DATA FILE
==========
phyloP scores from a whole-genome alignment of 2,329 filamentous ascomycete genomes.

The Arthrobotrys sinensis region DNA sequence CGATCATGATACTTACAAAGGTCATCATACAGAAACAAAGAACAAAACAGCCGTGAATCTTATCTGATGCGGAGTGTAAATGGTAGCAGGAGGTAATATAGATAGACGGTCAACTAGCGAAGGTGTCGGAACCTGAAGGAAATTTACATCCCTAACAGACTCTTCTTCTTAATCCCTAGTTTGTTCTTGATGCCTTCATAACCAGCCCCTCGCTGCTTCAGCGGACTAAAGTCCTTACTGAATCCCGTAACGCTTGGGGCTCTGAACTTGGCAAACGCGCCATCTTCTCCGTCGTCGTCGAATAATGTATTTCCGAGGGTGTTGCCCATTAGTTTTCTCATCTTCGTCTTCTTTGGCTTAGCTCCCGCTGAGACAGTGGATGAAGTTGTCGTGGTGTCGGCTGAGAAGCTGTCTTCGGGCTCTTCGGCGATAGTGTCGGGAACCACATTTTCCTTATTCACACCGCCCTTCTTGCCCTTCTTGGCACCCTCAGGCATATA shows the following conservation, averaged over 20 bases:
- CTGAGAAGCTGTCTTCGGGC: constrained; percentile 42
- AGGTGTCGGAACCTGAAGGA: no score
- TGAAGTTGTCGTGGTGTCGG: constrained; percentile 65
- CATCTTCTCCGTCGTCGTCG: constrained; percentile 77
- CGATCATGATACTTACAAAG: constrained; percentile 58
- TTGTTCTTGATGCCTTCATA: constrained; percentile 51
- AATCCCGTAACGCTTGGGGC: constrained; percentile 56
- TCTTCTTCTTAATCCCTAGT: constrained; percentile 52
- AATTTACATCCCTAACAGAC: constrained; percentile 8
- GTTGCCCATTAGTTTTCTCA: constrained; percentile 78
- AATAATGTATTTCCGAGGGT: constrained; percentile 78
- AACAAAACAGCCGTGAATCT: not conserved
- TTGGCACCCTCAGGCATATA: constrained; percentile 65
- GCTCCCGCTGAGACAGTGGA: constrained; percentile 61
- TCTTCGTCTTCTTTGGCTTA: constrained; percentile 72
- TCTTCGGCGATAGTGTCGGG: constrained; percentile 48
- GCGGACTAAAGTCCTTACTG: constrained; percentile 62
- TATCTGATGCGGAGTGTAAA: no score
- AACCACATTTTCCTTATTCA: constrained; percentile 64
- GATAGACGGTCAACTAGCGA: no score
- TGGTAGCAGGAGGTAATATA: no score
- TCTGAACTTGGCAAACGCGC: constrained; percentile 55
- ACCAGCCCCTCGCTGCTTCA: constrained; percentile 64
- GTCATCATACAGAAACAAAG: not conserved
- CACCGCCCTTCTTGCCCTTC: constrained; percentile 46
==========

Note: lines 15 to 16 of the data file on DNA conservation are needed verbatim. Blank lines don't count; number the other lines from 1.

- TTGGCACCCTCAGGCATATA: constrained; percentile 65
- GCTCCCGCTGAGACAGTGGA: constrained; percentile 61